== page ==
Citizens UK is the birthplace of the misogyny hate crime campaign.
In 2015, our Nottingham chapter won the policy to make misogyny a hate crime.
Since then our national campaign has moved seven other constabularies to implement the recording of misogyny or gender as hate crime categories, and in 2018, working with Stella Creasy MP, the campaign won a national Law Commission review. In September 2020 the review announced their intention to support the policy to change nationwide law.
Our campaign is led by a diverse group of women and people who have experienced misogyny. While misogyny affects many people, it also affects different communities differently. Visibly Jewish women often experience misogyny that includes antisemitic stereotypes. Visibly Muslim women experience often experience misogyny that focuses on their clothing choices and includes Islamophobic tropes. Old women, young women, Black women, Jewish women, LGBTQ women , Muslim women, white women all come together to lead this work.
Where did it all start?
In 2015, our Nottingham chapter won the policy to make misogyny a hate crime. Next up was for it to be put into action.
Citizen UK's Nottingham chapter celebrated misogyny being recorded as a hate crime for the first time in the UK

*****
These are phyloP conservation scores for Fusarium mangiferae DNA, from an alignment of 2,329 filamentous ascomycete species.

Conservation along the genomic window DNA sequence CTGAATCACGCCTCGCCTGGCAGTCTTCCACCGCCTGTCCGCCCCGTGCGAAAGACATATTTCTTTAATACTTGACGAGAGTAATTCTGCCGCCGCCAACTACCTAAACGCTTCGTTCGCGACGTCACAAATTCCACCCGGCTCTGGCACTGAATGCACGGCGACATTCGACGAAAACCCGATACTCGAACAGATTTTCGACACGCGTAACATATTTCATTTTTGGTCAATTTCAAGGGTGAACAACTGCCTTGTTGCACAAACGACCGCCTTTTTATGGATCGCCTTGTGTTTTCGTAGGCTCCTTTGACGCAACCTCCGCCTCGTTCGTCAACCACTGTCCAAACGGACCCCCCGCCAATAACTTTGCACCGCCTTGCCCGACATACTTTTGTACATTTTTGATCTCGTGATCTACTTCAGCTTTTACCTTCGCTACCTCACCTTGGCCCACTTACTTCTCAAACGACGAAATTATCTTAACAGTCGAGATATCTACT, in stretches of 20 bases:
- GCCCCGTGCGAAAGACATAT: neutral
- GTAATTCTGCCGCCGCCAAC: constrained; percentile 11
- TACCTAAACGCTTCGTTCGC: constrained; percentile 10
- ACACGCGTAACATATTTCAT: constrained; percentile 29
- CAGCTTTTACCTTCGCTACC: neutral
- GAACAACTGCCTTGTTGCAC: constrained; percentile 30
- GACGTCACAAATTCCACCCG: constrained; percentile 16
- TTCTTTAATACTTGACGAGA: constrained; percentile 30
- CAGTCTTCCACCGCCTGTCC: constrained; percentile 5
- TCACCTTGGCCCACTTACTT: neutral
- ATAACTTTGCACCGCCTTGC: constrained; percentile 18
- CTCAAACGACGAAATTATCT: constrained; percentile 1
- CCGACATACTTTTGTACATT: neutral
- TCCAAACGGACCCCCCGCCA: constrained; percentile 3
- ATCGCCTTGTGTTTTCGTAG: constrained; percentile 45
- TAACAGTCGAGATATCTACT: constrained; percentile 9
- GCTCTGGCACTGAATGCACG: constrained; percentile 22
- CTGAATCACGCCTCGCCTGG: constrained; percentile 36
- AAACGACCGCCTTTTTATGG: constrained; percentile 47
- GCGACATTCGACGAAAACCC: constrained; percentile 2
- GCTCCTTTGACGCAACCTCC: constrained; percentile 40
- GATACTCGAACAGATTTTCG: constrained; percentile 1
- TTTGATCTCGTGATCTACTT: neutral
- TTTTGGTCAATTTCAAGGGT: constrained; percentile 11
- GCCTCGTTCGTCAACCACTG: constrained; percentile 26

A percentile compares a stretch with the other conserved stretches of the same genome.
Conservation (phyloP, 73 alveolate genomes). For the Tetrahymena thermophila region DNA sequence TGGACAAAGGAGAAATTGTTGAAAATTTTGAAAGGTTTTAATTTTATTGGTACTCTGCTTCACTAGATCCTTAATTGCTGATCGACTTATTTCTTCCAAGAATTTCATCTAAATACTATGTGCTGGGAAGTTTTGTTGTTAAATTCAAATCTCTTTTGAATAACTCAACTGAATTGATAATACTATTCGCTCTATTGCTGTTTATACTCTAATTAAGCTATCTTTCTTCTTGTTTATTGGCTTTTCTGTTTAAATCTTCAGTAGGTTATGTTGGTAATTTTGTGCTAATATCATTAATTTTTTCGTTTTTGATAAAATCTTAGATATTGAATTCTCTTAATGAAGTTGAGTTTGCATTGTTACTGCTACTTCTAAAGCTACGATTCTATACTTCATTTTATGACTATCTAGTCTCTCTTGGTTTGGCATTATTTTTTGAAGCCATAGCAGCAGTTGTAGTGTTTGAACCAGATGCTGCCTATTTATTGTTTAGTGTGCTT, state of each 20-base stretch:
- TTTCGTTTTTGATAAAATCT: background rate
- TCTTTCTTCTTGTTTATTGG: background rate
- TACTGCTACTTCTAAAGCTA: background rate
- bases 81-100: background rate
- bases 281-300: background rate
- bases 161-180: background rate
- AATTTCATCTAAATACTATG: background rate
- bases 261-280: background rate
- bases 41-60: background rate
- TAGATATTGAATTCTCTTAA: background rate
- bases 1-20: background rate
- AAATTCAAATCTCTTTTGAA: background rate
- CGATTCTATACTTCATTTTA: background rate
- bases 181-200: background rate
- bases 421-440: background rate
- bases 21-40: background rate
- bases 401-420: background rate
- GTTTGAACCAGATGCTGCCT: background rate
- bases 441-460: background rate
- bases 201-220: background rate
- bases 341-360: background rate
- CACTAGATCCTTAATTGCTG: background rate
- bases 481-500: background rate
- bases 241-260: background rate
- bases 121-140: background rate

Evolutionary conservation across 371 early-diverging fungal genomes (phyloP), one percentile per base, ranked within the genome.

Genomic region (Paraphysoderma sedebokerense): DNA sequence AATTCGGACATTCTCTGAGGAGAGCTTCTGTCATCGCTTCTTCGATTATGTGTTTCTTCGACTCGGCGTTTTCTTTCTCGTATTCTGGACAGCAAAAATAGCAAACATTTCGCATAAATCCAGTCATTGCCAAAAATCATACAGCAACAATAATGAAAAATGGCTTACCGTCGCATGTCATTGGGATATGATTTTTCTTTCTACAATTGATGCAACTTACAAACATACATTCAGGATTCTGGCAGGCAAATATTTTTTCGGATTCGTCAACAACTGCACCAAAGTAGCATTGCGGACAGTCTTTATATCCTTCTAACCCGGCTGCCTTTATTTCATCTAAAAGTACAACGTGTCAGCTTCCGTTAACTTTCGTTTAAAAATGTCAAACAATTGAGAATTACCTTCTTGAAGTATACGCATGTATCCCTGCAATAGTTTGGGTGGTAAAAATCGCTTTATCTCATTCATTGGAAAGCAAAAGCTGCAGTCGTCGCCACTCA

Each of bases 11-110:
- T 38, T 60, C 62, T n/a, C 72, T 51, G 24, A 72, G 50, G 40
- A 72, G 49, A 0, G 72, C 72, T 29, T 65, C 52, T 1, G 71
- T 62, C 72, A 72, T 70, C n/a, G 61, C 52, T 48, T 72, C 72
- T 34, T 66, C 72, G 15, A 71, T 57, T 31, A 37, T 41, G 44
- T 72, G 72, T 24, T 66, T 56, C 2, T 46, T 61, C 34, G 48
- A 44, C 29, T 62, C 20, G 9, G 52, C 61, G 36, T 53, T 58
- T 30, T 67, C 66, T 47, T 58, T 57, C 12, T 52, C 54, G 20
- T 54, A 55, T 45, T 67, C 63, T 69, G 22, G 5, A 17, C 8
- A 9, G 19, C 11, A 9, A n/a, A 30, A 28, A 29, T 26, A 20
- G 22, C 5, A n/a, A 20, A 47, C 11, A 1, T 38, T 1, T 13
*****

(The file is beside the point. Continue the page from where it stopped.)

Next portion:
We started to work more widely in our communities on the issue. A team from Nottingham and London met with City Hall in London to try and persuade them to support the campaign.
London leaders in Lewisham took action. And leaders in Tyne & Wear demanded an end to the abuse they faced as Muslim women on public transport - and won a hate crime charter for the metro!
Stella Creasy MP tabled an amendment and won a Law Commission review.
Our campaign leaders, alongside Fawcett Society and Women’s Aid, met with the Metropolitan Police Commissioner, Cressida Dick.
We also partnered with the Law Commission's inquiry to co-ordinate five separate meetings in Tyne and Wear, Cardiff, Birmingham, Manchester and London. Over 200 people shared their stories of their experience of misogyny and asked for the Law Commission’s support.
Leaders in Manchester held public assemblies, took action and marched to make misogyny a hate crime.
The mayors of London, Manchester, Liverpool and Sheffield came out with their support of the campaign.
We released a report of over 1,000 people’s experiences that showed 33.5% of hate crimes already have gender as a motivating factor. Women are also three times more likely to experience sexual violence than men.
In September, the Law Commission came out in favour of our campaign - recognising that misogyny should be recorded as a hate crime.
Want to get involved in the next steps of our campaign?
We are launching a non-party political Misogyny Hate Crime Ambassador Scheme to build support for the campaign.
We have a training session on this on Tuesday, November 17 at 3pm for one hour. Sign up here.